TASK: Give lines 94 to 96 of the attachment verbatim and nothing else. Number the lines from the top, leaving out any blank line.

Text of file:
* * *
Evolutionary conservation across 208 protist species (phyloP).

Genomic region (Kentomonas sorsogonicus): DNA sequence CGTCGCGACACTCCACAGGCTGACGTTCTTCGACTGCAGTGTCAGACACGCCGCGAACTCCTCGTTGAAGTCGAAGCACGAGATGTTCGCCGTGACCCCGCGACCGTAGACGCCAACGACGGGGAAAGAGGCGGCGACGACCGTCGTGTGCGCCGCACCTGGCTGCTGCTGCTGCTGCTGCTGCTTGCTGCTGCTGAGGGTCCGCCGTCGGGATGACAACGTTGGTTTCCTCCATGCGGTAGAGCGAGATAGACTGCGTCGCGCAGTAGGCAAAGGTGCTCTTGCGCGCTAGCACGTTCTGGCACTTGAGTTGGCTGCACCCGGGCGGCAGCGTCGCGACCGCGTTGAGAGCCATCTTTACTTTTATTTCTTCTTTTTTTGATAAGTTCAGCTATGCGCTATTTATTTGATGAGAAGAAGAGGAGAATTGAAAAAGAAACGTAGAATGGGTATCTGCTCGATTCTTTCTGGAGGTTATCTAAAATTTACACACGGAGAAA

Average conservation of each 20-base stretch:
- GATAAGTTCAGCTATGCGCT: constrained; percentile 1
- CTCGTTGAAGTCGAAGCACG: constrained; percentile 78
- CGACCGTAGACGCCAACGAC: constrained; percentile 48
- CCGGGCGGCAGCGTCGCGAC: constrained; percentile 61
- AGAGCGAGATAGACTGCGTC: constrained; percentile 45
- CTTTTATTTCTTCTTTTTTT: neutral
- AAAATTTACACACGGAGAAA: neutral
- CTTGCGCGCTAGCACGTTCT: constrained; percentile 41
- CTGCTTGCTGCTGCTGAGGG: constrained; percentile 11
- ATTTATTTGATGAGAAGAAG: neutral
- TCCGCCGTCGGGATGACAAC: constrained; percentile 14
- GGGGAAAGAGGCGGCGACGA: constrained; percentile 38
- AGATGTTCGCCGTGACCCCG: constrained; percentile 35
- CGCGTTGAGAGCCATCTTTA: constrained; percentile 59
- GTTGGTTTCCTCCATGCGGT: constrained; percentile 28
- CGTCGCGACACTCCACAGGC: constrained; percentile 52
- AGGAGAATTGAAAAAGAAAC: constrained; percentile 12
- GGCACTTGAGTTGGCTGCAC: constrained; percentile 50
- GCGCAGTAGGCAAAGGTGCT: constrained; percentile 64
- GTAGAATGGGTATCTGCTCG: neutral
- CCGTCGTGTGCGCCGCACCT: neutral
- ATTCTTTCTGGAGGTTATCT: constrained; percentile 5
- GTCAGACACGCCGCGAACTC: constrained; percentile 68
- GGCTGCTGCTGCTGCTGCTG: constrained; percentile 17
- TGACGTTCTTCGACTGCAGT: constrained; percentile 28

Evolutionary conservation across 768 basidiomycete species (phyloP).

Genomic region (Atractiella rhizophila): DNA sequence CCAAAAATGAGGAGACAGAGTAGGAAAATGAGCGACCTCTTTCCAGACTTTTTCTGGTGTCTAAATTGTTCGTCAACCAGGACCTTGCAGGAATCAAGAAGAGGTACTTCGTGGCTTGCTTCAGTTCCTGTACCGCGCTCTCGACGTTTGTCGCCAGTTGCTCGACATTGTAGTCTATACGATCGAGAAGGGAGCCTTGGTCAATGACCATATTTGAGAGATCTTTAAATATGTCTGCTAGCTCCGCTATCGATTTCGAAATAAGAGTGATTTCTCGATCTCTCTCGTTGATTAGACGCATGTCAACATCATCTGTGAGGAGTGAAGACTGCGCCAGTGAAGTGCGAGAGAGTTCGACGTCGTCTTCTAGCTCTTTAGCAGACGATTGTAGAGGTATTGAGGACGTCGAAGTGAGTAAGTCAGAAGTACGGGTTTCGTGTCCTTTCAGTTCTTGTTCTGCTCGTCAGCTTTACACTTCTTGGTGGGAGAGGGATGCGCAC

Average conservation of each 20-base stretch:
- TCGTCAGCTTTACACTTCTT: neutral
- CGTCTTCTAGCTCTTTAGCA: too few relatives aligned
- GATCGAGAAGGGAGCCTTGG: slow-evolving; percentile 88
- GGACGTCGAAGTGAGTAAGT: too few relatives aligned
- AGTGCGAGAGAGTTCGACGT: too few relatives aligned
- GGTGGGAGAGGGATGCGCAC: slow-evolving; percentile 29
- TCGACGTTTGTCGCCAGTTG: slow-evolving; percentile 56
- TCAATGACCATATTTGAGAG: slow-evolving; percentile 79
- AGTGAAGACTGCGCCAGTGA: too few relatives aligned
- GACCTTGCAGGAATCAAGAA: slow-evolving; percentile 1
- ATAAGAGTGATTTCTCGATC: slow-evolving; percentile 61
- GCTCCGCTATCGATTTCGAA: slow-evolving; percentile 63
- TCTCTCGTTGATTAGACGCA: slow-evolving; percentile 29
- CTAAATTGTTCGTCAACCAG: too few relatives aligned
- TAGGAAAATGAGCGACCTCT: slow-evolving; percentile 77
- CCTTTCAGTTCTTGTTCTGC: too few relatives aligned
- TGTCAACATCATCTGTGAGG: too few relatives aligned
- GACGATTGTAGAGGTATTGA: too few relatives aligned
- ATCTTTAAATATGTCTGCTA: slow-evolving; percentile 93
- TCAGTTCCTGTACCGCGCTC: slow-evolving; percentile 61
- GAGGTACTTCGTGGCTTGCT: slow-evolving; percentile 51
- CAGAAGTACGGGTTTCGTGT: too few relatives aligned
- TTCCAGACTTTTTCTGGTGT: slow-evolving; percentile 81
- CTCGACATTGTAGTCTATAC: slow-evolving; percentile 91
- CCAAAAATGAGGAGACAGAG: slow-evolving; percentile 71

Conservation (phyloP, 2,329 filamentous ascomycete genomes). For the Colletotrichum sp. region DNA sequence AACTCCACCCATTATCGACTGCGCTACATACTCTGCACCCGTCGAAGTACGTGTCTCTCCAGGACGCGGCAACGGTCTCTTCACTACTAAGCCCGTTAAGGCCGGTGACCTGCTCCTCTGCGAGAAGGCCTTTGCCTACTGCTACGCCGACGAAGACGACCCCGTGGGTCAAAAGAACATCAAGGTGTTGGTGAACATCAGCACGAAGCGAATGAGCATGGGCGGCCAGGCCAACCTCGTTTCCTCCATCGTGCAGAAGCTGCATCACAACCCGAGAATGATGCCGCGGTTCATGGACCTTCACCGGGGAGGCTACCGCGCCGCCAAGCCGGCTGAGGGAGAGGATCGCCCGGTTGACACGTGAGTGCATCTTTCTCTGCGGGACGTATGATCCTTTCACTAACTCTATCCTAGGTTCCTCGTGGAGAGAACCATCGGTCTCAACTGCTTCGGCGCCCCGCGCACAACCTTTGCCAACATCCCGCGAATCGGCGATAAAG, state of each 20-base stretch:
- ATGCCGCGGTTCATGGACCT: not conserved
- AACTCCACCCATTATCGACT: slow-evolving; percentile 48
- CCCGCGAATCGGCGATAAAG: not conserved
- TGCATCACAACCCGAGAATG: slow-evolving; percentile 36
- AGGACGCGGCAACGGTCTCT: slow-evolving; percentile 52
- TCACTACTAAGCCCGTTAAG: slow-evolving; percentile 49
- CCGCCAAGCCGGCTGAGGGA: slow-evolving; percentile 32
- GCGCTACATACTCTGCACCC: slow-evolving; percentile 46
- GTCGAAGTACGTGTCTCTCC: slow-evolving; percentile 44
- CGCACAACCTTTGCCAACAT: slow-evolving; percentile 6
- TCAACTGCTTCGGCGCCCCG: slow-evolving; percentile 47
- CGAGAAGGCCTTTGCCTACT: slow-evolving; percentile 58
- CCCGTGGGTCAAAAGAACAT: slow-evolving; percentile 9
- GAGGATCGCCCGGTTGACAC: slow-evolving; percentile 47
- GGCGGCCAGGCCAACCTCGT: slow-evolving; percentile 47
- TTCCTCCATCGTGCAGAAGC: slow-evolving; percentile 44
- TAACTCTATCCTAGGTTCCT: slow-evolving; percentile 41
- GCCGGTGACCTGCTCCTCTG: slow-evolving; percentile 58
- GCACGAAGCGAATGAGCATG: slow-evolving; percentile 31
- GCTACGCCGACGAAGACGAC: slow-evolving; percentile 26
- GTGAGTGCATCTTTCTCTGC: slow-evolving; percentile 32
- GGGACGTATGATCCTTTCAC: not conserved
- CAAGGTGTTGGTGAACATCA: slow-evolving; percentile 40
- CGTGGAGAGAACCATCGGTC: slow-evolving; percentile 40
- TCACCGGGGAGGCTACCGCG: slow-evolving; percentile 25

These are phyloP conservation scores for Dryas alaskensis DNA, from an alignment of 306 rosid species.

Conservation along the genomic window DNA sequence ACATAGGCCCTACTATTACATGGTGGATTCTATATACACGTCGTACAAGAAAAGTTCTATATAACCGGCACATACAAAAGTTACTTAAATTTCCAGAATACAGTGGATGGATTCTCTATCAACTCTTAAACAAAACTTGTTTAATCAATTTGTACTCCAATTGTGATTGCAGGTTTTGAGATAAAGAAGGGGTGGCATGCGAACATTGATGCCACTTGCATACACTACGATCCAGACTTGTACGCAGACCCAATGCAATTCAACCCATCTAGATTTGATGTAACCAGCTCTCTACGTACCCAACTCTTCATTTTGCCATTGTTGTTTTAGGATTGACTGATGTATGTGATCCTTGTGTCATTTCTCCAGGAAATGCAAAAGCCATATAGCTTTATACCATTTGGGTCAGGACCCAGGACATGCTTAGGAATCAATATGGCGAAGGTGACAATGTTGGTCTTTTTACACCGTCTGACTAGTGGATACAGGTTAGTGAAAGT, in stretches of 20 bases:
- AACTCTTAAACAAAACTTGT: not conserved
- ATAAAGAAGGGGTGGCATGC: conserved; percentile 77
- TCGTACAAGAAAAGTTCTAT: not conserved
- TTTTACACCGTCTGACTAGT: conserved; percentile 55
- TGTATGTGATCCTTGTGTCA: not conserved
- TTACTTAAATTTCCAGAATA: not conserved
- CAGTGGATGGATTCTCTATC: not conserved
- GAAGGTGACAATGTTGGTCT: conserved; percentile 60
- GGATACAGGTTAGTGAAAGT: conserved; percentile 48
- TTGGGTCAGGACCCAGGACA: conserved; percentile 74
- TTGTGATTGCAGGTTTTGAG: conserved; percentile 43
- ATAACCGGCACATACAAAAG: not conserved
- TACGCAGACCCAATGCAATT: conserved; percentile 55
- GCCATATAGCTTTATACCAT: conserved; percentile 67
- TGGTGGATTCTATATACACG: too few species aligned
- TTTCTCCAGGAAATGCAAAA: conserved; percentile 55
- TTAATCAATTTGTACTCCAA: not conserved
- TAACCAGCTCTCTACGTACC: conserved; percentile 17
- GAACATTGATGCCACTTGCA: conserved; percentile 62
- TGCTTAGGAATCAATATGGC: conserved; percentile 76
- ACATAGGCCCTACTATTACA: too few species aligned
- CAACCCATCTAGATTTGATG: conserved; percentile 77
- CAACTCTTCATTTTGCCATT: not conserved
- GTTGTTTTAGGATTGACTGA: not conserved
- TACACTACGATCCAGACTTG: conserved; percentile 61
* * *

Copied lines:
- TTGGGTCAGGACCCAGGACA: conserved; percentile 74
- TTGTGATTGCAGGTTTTGAG: conserved; percentile 43
- ATAACCGGCACATACAAAAG: not conserved